What this Judge felt needed work: The scenes were disjointed in a way that was kinda jarring.


What this Judge liked: This was a really entertaining read with some great lines of dialogue in there. I thought Edward, Billy and the Rabbit were really fun and well-characterised, and the story itself was very entertaining, I was curious the whole way through how Edward’s situation would play out and wondering what would happen next. I particularly liked the introduction of the “magical” element with the black magic boutique, and the twist that ‘Billy’ was actually a goat. Also, the idea of the “drop-dead performance” was a great pun!

What this Judge felt needed work: Although I know it’s difficult with the restrictions of the word count, I think it could have been interesting to establish more of Edward’s reputation as an actual composer earlier in the story. As a character, it was hard to see why he would have gotten the royal commission in the first place. It could have also been interesting to establish the setting a little more clearly; I wasn’t quite sure what era the story was meant to be taking place in. Despite that, it was a very well written piece and a really engaging read! 🙂


What this Judge liked: The mashing up of anachronistic elements was fun, a la Bridgerton. A hangman’s nose and a royal commission mixed with cursing, grumpy animals—an unusual combo that mostly worked.

What this Judge felt needed work: The details matter. I could suspend my disbelief about the anachronisms, but not about an orchestra that performs an entirely new piece of music without any rehearsing. Also, the metaphor of “a submissive in a BDSM scene” stuck out like a hangnail.


What this Judge liked: This was a funny story! Your prose is clean and doesn’t attract attention to itself, which is a virtue in a genre like a fable. I especially liked the jokes about Billy the Goat, and selling his soul to the bear. The character of Edward is likable, despite his “theatrics”, which is very well done. Similarly, both the rabbit and Billy the Goat’s personality shines through, despite the low word count.

This is an imaginative story, which took a way different turn than I had expected, considering the prompts (which are all used effectively).

Well done!

What this Judge felt needed work: There are some things that felt a bit inconsistent. In the first paragraph I’m given the impression that the setting is pre-modern (considering all the different kinds of kings and queens, etc.), but then the BDSM-allegory rips me out of that setting and back to more modern times.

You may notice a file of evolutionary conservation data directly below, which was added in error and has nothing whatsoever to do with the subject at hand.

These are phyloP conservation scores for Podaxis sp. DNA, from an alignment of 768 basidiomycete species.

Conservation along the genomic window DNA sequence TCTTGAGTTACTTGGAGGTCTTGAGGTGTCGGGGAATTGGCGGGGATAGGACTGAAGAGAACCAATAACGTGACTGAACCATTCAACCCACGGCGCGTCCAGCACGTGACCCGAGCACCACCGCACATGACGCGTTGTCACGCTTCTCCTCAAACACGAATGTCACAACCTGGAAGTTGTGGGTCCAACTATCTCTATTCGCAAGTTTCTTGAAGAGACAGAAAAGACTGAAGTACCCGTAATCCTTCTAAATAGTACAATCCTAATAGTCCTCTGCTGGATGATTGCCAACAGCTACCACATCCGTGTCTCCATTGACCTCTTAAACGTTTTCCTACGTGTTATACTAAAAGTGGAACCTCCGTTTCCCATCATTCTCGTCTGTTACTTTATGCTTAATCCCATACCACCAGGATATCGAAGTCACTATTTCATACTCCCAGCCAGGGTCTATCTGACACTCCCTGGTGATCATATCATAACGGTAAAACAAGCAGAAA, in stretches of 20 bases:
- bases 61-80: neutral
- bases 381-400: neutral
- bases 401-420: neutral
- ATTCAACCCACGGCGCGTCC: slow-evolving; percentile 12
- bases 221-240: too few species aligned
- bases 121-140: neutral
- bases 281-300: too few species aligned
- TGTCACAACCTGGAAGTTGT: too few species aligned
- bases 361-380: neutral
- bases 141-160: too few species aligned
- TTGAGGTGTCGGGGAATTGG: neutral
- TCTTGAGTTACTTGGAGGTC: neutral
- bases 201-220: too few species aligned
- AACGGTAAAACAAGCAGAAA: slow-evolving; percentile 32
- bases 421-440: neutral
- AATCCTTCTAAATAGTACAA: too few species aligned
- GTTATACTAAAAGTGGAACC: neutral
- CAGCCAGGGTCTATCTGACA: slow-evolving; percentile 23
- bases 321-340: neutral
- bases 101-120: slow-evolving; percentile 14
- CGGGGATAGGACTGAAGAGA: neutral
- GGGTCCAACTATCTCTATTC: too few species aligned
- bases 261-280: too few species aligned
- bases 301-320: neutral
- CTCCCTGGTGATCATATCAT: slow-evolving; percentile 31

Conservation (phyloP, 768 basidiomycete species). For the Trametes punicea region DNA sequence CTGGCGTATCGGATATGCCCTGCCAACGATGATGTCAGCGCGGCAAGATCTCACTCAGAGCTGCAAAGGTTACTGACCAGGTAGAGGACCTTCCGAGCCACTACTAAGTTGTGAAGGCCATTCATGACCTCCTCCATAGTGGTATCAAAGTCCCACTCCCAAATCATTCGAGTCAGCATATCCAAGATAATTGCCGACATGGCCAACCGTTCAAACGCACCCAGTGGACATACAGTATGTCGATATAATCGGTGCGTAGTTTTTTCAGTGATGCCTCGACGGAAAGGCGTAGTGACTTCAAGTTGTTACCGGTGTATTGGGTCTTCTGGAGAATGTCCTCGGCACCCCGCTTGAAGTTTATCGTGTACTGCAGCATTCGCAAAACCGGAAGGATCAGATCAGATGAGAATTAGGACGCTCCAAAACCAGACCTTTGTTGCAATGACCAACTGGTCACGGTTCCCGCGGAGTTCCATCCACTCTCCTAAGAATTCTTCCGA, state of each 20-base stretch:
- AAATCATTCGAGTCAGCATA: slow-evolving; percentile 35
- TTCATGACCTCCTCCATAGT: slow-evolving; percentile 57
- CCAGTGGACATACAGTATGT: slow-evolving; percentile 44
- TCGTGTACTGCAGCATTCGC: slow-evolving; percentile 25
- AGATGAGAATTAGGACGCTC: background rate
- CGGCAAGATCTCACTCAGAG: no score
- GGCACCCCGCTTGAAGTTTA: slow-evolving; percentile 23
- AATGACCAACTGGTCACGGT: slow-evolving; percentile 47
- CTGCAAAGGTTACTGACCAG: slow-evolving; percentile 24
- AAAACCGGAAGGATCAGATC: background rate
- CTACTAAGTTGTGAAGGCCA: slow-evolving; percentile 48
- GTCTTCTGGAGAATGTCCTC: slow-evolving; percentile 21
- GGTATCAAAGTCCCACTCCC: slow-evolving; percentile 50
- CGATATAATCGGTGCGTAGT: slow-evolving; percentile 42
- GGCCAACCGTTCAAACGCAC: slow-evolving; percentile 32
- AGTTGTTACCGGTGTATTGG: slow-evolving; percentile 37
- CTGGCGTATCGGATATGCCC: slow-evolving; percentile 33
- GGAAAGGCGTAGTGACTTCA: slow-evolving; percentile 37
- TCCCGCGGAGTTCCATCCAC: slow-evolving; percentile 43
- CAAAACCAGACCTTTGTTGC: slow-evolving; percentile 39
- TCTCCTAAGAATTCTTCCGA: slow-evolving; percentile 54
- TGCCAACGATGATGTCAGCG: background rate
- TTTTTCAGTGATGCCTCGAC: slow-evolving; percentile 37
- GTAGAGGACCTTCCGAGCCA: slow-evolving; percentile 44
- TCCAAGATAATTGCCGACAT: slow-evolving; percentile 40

The interaction with the rabbit–which is very funny–also had some few inconsistencies. The rabbit says he has a stupid name, but he never gives his name to the rabbit. And the threat falls flat (which the rabbit comments on, but I think it could be solved better), because how is a human supposed to catch a rabbit?

The ending confused me a bit as well. What I’m assuming (considering what Billy the Goat says) is that there never was a magical world, and that he was just “high as shit”?

Apart from that I think you solved both the genre and the prompts. Perhaps the moral of the story could shine through stronger? Something to consider.


What this Judge liked: The composer lived well. A fun story that reminds me of Captain Jack Sparrow. It would be a good opener for a bigger story in my honest opinion. Also, a pretty good blend of morals to be learned.

What this Judge felt needed work: I’ve sat here for like 15 mins trying to think of something. But I’m at a loss, it’s pretty good. Well done.


What this Judge liked: The rabbit; Billy’s demeanour, and the ending are all high points.

What this Judge felt needed work: It needs more action (and maybe interaction between Edward and the orchestra) and also a little more background to build Edward up as a character. This is tough to do with the word limit so maybe this can be expanded into a 2,000 word story.


What this Judge liked: -I am loving the dialogue here, it’s so much fun. ‘I ought to eat your shoes’ and ‘You’re just high as shit’ being personal favorites.
-Love the ending and the twist. It’s trippy and weird and makes perfect sense.
-Well paced and has good flow. Doesn’t feel rushed or squished anywhere.
-You used the prompts excellently and they’re nice and front and center of the piece. And it was a super fun read.
– I liked the foreshadowing when he talks to Billy about the ‘drop-dead performance’ Very clever, I missed it the first time but totally got it on the second read.

What this Judge felt needed work: -Maybe the moral isn’t as prominent as you would expect for a fable? That’s probably just a nitpick.


What this Judge liked: I liked almost everything. Funny, good use of prompts, good pacing.
The end was perfect.
So many good lines, Ray enjoyed it.

What this Judge felt needed work: I’m no prude, but could have been just as good without the cursing.
Not really anything else I’d like to see done differently, but I’m not sure I get the human stew joke.
Fun story.

By Michael